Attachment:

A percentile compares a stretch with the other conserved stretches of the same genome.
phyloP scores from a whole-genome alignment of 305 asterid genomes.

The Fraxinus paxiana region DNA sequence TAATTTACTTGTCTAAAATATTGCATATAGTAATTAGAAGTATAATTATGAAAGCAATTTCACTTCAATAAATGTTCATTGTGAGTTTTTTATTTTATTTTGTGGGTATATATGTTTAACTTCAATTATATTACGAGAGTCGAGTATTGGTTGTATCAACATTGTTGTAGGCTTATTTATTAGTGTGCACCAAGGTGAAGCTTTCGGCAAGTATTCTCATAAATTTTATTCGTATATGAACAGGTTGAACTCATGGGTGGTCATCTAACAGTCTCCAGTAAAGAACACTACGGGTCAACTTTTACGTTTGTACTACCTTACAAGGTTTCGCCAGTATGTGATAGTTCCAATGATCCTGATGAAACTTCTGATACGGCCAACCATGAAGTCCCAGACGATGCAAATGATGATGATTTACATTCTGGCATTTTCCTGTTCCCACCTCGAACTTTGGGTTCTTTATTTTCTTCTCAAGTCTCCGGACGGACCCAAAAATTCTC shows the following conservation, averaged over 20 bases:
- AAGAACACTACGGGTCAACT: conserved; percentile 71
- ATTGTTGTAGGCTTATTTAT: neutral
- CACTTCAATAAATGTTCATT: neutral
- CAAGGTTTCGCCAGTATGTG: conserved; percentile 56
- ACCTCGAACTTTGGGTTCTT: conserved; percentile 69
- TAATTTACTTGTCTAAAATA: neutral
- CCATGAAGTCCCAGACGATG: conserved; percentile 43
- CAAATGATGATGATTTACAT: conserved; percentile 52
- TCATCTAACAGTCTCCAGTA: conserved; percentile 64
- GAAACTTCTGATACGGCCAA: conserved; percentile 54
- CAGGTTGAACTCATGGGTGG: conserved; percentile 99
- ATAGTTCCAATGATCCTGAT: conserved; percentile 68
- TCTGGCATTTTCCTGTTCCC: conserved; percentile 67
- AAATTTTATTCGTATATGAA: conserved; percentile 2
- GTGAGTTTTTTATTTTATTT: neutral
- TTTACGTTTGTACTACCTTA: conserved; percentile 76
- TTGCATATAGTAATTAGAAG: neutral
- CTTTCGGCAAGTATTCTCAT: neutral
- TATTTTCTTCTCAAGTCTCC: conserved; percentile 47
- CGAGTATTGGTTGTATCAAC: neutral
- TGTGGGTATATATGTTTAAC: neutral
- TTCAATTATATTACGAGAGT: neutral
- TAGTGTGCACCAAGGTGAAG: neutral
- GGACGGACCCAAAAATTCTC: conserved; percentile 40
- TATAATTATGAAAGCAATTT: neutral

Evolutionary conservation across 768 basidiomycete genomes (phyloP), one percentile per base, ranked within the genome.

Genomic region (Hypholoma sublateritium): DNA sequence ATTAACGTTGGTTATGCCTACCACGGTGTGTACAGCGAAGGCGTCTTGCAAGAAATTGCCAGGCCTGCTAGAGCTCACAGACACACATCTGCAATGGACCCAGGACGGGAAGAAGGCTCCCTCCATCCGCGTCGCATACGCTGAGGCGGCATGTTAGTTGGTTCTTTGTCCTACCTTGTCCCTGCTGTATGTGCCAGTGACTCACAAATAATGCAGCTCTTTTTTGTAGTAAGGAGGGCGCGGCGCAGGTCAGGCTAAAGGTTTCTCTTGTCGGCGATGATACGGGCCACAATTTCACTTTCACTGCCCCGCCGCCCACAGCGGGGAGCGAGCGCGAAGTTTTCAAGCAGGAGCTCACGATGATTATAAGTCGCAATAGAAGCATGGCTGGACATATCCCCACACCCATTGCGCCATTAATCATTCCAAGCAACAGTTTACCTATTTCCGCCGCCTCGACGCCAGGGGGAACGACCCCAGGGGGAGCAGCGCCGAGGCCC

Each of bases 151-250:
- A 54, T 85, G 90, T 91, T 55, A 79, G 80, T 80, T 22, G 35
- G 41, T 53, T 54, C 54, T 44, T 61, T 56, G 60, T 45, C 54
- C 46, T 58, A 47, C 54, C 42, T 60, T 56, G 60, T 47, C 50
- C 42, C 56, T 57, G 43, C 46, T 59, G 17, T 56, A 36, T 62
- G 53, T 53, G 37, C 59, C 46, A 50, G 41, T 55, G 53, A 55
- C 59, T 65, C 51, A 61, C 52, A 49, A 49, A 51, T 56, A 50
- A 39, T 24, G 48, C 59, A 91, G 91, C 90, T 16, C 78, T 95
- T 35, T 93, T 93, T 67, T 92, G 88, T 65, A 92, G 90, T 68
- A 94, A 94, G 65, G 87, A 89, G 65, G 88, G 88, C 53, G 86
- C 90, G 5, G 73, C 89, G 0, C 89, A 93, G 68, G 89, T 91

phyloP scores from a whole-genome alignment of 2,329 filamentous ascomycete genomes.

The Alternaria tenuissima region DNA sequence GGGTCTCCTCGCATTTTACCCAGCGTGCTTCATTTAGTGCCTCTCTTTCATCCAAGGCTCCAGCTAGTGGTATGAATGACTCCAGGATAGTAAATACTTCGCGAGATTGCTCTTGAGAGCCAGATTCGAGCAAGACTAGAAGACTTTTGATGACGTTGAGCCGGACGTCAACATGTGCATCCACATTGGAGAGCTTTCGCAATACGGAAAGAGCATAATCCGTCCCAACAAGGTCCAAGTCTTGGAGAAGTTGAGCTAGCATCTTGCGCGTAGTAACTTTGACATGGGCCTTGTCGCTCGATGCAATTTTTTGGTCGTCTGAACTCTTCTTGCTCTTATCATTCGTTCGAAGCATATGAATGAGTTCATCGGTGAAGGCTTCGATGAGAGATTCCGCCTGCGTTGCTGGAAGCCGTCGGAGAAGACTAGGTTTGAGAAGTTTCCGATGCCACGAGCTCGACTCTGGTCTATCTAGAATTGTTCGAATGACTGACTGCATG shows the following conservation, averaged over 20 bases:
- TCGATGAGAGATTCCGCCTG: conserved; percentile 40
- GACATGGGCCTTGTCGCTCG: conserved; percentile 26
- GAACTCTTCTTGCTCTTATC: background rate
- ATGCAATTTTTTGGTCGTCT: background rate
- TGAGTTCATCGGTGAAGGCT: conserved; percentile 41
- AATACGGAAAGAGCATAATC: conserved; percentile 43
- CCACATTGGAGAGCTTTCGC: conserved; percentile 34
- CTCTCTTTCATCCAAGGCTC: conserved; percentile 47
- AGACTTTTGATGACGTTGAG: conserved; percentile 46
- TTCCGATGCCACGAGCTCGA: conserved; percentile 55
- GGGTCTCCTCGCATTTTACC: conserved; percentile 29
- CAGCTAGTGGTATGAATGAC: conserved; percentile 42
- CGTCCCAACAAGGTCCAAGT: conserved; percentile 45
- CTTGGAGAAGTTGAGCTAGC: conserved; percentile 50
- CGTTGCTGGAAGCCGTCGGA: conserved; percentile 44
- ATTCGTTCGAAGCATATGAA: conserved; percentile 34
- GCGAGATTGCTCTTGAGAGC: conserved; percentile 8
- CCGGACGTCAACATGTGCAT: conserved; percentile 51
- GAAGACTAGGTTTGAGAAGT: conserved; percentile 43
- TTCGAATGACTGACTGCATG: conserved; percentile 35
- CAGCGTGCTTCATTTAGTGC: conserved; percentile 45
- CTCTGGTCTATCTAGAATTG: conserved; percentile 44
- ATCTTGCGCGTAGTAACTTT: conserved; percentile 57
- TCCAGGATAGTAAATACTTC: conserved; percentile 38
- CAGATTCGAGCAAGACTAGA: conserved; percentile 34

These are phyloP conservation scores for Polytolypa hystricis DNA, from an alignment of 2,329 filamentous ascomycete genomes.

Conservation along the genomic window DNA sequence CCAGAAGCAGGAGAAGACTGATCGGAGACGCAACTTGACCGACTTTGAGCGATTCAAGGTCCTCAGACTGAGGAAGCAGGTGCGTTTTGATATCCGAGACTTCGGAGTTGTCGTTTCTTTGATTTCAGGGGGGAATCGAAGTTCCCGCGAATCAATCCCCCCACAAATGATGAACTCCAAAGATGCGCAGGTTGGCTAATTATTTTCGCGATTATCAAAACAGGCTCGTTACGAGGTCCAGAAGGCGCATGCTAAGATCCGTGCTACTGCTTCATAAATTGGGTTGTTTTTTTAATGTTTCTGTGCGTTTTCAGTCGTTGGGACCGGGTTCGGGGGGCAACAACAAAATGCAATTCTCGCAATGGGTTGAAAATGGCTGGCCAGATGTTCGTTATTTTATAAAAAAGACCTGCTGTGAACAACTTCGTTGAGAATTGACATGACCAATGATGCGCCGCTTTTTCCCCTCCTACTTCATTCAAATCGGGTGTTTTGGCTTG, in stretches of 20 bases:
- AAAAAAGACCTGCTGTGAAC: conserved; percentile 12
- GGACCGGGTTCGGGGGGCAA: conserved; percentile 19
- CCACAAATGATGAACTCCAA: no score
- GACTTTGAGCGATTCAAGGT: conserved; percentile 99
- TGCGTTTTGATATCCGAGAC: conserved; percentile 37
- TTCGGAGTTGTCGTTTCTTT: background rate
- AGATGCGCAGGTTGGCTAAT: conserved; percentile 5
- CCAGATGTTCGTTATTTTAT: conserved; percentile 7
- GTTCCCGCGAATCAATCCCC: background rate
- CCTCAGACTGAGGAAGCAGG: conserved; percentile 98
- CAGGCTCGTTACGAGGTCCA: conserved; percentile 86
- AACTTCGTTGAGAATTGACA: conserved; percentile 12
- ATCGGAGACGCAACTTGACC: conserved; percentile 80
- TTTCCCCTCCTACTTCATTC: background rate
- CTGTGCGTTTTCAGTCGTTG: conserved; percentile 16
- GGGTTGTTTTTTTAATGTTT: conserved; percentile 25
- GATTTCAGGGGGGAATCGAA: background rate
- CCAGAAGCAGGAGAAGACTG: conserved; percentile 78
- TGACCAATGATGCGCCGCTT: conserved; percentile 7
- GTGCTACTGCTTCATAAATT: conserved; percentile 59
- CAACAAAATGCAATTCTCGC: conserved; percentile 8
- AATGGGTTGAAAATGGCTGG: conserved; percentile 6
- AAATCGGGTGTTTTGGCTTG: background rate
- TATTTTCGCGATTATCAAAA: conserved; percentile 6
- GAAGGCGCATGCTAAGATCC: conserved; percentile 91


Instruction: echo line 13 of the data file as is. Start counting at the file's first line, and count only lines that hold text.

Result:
- GAAACTTCTGATACGGCCAA: conserved; percentile 54